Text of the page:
Jesus bore our sin on himself and died on a cross so that we can belong to him by faith and NOT have to suffer the eternal pain and loss of separation from God.
    Among Christian brethren we readily and gladly take up the cause of another, even bearing with adversity, to give them some reprieve and help them persevere to the finish line.
    to not betray a confidence.
    David’s well-being is fully dependent on Jonathan remaining true to him and keeping David’s security (hiding spot a secret).
    In the game of hide and seek, the absolute worst offense is when one who has already been caught divulges the hiding place of another to the one who seeks her.
    Proverbs 11:13 ESV
    Whoever goes about slandering reveals secrets, but he who is trustworthy in spirit keeps a thing covered.
    Proverbs 25:9–10 ESV
    Argue your case with your neighbor himself, and do not reveal another’s secret, lest he who hears you bring shame upon you, and your ill repute have no end.
    Listen, we should all know there are times when we have to tell people we care about that there are certain things they might tell us that we cannot keep as secret. In other words, for their own safety and well-being there are others who must know. (But that doesn’t mean we’re throwing it about willy-nilly.)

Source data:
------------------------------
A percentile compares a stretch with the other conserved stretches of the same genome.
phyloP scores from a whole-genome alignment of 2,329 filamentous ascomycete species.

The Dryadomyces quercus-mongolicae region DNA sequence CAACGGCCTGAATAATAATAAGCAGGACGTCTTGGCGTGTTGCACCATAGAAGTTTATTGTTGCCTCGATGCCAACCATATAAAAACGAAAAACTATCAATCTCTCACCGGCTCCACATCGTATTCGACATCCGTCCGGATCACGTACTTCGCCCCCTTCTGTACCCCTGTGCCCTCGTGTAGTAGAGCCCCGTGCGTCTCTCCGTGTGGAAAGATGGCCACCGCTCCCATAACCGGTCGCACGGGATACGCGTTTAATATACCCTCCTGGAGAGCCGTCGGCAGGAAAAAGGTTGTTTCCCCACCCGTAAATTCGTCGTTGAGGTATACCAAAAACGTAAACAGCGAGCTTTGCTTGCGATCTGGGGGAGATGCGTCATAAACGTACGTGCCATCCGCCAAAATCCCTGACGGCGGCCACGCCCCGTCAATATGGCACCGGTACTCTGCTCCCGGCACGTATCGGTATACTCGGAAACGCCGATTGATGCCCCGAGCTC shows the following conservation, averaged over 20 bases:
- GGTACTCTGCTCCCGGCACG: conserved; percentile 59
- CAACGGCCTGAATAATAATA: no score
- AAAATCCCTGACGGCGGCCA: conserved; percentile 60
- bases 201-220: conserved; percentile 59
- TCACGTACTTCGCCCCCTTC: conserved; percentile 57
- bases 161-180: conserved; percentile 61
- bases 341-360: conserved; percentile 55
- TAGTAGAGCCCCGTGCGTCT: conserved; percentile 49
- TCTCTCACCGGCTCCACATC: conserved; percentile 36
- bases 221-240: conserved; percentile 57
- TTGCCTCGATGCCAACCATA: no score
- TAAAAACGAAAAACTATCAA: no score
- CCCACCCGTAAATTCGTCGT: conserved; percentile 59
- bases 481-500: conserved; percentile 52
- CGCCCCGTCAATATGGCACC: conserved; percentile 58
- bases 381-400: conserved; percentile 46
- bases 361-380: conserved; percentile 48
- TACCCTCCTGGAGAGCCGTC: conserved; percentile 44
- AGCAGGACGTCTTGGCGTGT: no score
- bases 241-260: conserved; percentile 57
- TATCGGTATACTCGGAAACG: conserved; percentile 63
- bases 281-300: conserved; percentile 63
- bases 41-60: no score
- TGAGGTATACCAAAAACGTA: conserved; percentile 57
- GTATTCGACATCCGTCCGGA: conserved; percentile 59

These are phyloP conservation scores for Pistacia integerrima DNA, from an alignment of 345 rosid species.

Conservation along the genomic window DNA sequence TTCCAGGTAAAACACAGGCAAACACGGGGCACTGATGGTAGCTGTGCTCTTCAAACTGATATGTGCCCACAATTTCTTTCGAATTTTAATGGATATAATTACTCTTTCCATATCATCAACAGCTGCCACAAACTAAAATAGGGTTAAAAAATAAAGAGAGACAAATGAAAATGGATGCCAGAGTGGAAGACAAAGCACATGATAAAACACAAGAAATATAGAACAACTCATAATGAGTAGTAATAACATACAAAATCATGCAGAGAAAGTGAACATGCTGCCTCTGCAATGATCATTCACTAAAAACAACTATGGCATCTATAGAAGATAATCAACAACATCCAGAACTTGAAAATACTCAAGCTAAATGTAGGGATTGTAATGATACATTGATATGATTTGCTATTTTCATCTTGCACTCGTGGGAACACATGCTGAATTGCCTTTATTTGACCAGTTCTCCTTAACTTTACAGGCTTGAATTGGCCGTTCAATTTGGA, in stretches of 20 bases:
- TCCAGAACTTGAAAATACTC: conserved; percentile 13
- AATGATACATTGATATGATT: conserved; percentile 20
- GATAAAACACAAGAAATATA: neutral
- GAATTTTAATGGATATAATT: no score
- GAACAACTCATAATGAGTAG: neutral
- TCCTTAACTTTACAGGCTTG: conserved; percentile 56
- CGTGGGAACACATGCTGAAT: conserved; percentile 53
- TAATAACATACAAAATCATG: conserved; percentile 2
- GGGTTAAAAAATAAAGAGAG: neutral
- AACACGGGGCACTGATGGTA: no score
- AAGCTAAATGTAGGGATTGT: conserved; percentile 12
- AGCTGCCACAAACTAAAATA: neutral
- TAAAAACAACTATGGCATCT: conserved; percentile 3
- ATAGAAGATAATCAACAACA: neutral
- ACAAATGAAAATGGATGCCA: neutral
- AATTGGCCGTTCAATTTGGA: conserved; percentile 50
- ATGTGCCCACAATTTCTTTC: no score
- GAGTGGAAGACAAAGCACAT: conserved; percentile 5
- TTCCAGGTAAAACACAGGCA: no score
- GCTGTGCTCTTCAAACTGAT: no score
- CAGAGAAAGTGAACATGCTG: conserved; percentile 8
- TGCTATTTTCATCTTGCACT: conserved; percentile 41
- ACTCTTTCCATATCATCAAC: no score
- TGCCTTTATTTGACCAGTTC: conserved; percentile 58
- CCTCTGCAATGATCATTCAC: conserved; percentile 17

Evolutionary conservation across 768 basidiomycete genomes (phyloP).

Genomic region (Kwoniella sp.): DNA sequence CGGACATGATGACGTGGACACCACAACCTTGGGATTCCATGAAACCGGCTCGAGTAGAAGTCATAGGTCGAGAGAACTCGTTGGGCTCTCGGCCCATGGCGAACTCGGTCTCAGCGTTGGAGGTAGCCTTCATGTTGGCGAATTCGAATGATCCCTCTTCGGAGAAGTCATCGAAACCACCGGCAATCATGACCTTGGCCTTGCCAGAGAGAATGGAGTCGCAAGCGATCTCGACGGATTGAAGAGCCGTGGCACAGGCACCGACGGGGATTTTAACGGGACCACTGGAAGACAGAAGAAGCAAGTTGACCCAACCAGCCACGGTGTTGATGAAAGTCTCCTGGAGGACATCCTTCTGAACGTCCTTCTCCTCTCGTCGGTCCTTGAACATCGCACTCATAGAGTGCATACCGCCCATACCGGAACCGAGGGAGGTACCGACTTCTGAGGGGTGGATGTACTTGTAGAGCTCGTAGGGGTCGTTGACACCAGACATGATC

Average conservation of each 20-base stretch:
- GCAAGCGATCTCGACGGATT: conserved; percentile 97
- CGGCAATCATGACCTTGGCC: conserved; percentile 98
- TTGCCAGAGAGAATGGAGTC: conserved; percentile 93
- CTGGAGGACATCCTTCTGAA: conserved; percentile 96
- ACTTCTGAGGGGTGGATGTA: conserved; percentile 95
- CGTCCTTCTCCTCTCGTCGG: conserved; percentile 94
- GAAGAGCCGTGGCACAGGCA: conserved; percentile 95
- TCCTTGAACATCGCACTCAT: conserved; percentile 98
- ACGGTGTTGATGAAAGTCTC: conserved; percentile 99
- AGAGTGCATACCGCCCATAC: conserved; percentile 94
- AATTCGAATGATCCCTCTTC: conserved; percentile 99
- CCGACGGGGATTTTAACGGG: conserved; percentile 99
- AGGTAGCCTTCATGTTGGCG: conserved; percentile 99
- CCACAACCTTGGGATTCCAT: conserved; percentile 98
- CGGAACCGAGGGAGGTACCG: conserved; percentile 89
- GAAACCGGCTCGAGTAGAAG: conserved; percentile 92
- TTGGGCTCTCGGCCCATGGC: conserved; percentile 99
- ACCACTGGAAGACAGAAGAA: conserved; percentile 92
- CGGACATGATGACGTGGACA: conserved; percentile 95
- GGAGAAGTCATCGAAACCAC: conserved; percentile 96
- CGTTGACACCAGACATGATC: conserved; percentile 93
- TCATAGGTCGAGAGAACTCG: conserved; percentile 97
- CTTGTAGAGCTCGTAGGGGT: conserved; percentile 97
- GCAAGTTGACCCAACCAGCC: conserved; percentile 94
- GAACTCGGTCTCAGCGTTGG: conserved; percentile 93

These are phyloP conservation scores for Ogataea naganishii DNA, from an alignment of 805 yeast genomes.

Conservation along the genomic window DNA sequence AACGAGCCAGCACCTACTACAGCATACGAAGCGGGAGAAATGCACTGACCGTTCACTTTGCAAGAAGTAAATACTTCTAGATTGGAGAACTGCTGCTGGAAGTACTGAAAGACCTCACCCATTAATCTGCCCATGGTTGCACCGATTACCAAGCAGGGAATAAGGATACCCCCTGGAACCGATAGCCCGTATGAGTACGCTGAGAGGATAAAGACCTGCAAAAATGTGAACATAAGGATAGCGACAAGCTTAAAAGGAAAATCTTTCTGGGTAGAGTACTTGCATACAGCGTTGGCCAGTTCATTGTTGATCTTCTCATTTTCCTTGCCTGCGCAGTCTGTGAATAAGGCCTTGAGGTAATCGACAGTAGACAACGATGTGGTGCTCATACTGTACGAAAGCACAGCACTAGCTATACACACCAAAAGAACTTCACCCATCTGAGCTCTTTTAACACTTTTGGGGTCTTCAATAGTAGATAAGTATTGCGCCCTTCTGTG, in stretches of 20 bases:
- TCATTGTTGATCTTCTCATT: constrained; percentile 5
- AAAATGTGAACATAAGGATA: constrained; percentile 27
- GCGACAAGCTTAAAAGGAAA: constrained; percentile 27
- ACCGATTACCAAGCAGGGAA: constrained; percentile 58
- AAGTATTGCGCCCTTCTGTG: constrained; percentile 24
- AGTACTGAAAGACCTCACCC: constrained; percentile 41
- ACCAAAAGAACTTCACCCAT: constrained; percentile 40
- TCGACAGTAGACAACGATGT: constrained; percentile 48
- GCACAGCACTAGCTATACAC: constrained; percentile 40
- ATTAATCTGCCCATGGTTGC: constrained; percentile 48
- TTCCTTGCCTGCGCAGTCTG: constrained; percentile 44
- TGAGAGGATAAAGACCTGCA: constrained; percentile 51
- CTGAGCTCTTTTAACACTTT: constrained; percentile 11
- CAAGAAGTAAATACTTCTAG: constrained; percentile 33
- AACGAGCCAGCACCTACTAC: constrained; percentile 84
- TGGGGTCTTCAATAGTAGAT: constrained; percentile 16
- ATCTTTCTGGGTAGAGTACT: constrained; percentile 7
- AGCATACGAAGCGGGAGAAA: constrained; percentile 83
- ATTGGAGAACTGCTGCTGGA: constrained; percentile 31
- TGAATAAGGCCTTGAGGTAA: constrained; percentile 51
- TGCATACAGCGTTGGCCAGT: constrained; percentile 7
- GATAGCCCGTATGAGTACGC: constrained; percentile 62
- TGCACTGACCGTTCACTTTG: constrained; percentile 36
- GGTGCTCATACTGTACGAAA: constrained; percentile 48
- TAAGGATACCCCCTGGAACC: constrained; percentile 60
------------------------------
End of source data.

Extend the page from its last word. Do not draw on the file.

To be faithful friends, we need to keep confidence. And be careful befriending those with loose lips.
    to follow through and follow up.
    In spite of his father’s anger and the threat of danger, Jonathan follows through on his word to David. We also see of course that Jonathan follows through with the arrow plan and then follows up in v. 42 in a final reiteration of their covenant.
    Friendship isn’t a one-time shot. With the busyness of life and each having our own problems to deal with, it takes deliberate effort to continue tending a friendship. Covenant commitment (faithful friendship) yields lasting relationships that honor God through the reflection of his character and spirit.
    to shore up a friend’s faith in tough times.
    In this entire saga, Jonathan makes it is aim, in his friend’s distress, to “strengthen his hand in God” (as a mentioned earlier from 23:16). Jonathan doesn’t attempt to help David apart from David’s faith in God.